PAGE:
1. Apparatus for forming the finish or neck of a glass champagne bottle to receive a cork therein; comprising an annular two-piece neck ring; said neck ring or mold adapted to seat against the bottom of a parison mold, a one-piece ring, said guide ring being formed with a cylindrical, annular plunger guiding surface terminating at its upper end in a "knife edge" surface, a neck plunger having a rounded tip connected by an outwardly tapering, frusto-conical wall section to a lower, outwardly rounded surface at the base thereof, said "knife edge" surface forming the inner edge of a semi-toroidal surface which mates with the outwardly rounded surface at the base of the plunger, said guide ring being supported by said neck mold which in turn is carried by an invert arm.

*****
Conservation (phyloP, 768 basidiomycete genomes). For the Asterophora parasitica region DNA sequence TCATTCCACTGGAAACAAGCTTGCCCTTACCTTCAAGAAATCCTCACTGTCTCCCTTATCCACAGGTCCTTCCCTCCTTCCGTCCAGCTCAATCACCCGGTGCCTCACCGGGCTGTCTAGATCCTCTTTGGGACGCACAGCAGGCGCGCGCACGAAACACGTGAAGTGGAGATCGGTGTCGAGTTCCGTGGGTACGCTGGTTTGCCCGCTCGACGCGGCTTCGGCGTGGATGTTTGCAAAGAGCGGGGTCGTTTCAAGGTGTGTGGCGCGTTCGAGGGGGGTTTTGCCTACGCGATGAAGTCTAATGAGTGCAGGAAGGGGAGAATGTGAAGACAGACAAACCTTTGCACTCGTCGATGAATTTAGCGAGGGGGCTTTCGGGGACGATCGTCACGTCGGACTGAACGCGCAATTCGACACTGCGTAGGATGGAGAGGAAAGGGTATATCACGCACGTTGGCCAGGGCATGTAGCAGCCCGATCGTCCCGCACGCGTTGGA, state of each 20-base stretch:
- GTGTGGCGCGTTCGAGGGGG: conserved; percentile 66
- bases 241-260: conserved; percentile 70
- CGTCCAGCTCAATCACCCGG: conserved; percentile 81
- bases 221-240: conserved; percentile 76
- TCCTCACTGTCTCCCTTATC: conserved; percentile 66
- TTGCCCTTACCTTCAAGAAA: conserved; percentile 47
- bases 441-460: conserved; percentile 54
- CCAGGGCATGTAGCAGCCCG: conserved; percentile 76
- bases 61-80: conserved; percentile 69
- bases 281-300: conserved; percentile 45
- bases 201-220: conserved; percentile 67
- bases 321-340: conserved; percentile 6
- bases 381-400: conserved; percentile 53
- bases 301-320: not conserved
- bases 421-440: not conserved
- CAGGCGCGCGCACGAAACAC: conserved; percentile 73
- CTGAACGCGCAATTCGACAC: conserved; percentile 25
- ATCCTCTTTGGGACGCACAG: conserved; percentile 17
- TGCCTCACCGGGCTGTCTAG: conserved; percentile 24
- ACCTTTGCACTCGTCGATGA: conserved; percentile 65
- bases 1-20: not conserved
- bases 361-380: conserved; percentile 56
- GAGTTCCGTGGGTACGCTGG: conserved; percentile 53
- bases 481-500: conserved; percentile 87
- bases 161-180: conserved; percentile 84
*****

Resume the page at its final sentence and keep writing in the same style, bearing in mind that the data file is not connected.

Referenced Cited
U.S. Patent Documents
1878942 September 1932 Lobb
2075363 March 1937 Smith
4432783 February 21, 1984 Dahms
Patent History
Patent number: 4662928
Type: Grant
Filed: Nov 4, 1985
Date of Patent: May 5, 1987
Assignee: Owens-Illinois, Inc. (Toledo, OH)
Inventor: William E. Dauer (Perrysburg, OH)
Primary Examiner: Arthur Kellogg
Attorney: John R. Nelson
Application Number: 6/794,919